Since the beginning of the crisis in 2011, Syria has witnessed significant challenges in the humanitarian and security situation across the country, an increase in the targeting of civilian infrastructure, and a marked increase in internal displacement. The conflict has significantly damaged the country’s public and private assets including health, education, energy, water and sanitation, agriculture, transportation, housing and other infrastructure leading to a massive deterioration of Syria’s socio-economic infrastructure. Investments, services, production and manufacturing are among the most affected sectors due, inter alia, to a drastic decrease of electricity supply. Basic infrastructure and public services are being systematically destroyed. Families are struggling to survive in increasingly desperate conditions.
The Early Recovery and Livelihood (ERL) sector aims to contribute to the resilience building of affected local communities, households and individuals by protecting and restoring livelihoods and enabling access to essential services and rehabilitation of socio-economic infrastructures. To this end, the 2016 sector response focuses on: (1) sustained and enhanced service delivery and basic community infrastructure; (2) creation and stabilization of basic livelihoods and social protection for socio-economic recovery; (3) promotion of social cohesion and communities’ engagement to strengthen the resilience of affected people and mitigate the effects of the protracted crisis.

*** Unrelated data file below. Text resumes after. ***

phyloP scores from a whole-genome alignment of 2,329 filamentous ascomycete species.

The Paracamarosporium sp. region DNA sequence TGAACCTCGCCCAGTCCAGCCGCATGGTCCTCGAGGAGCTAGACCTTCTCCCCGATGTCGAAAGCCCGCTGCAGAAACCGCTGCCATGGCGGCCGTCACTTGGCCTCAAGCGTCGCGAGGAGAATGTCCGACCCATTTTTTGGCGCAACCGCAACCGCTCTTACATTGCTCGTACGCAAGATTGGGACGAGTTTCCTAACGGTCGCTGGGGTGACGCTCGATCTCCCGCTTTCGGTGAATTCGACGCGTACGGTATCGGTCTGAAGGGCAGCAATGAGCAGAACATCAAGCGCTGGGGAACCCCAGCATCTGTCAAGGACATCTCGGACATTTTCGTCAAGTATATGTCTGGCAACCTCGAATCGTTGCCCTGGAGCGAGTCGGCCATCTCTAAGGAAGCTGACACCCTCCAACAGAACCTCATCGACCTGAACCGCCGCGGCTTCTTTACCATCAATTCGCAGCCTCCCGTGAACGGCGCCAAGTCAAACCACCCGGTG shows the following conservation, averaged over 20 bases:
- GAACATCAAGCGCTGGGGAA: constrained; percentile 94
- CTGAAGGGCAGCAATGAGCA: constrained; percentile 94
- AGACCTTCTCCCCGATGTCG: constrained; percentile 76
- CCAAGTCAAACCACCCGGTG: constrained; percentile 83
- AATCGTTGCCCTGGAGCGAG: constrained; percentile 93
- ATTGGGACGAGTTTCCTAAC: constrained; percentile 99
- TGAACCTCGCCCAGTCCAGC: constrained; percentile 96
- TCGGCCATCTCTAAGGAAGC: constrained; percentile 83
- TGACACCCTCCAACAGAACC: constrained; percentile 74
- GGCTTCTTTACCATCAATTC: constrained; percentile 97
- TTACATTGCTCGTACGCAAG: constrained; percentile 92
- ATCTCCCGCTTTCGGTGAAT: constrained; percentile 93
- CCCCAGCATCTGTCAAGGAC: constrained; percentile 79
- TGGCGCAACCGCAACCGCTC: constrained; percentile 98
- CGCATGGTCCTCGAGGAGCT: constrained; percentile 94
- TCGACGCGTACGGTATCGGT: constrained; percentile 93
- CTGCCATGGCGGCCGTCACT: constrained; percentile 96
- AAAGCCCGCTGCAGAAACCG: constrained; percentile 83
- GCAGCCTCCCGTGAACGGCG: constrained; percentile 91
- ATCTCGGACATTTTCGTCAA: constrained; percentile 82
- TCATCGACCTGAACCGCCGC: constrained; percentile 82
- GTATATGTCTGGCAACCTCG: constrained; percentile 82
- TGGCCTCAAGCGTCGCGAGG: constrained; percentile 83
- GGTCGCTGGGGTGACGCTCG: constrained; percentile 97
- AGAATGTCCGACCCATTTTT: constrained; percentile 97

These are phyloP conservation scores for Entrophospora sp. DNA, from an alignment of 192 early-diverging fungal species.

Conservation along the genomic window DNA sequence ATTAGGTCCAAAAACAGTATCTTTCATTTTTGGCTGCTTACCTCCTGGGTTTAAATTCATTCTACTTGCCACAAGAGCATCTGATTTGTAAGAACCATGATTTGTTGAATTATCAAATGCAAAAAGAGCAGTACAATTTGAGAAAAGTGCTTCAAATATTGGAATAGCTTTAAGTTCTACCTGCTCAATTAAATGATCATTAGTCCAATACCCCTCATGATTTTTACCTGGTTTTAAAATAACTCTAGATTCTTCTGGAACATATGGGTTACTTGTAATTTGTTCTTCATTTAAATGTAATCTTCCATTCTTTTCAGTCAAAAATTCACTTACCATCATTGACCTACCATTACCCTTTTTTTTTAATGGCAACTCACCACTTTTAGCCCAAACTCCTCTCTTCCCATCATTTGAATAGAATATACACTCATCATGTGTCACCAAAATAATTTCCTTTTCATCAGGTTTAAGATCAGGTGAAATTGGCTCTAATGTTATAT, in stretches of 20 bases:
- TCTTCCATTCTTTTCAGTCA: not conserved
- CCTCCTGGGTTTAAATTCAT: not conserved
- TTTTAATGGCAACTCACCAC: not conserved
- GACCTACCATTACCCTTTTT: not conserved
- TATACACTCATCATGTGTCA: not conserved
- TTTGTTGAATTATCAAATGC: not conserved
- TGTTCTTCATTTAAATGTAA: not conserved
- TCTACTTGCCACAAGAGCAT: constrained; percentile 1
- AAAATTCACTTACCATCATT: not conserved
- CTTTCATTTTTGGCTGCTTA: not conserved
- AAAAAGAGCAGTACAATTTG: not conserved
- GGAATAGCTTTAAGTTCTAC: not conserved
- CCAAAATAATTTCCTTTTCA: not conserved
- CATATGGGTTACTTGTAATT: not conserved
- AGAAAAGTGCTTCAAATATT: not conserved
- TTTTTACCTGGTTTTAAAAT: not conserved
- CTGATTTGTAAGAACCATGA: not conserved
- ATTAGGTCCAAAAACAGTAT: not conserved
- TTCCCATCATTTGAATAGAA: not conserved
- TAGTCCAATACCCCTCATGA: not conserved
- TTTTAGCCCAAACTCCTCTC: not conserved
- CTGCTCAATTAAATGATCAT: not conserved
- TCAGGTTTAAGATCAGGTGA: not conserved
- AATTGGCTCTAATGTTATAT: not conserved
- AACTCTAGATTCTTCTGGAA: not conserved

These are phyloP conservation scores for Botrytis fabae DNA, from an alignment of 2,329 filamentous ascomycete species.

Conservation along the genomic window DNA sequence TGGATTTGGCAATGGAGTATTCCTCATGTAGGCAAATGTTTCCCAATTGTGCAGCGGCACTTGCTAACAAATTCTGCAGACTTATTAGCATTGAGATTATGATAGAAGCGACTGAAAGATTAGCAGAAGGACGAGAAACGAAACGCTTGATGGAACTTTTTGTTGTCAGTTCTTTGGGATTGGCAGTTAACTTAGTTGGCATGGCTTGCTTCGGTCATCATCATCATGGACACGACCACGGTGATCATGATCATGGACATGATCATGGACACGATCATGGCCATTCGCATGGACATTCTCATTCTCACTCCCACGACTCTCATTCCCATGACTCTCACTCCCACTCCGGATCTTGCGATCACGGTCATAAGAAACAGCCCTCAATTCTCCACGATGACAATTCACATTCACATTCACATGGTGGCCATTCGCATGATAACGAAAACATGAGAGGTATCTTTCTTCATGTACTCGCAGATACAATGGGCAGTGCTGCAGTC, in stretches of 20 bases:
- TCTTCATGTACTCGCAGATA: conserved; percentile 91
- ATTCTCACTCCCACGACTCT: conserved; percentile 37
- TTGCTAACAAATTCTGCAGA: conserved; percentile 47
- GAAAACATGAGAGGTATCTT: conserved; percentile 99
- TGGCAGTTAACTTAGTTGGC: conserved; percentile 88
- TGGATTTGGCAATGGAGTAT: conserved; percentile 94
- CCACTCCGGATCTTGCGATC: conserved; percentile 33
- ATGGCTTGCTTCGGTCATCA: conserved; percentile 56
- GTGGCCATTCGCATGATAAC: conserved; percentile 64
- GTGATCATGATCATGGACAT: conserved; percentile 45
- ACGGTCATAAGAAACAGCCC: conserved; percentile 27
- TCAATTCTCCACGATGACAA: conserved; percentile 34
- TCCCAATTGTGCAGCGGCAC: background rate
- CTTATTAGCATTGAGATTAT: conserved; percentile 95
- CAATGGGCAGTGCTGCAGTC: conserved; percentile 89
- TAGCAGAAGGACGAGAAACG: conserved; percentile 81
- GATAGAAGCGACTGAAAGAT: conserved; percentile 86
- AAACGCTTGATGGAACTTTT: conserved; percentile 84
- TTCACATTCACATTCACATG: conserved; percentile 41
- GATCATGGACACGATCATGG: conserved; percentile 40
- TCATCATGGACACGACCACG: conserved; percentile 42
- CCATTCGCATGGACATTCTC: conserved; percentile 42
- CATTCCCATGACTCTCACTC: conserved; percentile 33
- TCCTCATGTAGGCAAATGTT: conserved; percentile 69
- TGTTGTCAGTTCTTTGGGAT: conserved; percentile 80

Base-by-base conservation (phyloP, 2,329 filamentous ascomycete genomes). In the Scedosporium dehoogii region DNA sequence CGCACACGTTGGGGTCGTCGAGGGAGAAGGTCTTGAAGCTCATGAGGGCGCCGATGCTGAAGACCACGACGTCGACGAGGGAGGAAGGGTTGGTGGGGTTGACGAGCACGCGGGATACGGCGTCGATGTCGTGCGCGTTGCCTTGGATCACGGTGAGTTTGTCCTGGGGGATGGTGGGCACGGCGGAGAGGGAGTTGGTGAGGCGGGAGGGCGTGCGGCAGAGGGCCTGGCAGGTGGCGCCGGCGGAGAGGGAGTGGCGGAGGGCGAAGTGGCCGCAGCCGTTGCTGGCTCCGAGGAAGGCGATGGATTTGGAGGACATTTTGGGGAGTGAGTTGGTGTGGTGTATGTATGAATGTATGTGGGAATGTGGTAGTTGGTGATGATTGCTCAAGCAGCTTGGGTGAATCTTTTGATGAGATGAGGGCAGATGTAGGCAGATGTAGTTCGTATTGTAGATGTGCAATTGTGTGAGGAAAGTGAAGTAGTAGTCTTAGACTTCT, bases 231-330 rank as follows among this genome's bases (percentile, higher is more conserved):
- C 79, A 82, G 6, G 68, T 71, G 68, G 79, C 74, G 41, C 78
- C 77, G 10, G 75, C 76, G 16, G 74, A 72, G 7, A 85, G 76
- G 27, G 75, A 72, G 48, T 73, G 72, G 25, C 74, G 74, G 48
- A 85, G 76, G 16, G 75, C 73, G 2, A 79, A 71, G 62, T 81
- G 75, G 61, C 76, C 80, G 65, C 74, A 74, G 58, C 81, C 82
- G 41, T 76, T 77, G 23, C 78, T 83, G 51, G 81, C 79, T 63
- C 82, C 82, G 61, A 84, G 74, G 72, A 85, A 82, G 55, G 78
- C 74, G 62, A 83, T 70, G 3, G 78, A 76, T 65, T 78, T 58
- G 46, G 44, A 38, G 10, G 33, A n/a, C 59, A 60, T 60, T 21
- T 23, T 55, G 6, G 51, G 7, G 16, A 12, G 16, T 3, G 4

The overall objective of the workshop is to build capacity and knowledge among relevant ERL sector partners/members on the early recovery approach by providing hands-on skills and tools to effectively integrate and mainstream early recovery across the work of the sectors in Syria. The primary target group of this workshop will be the ERL sector partners/members operating from inside Syria since 2012. Once the ERL sector/cluster will be established in Gaziantep, an introductory workshop to ER will be planned catering for the needs and priorities of the partners operating through cross-borders mechanisms.
Photo Credit : UNDP Syria - Al Hassaked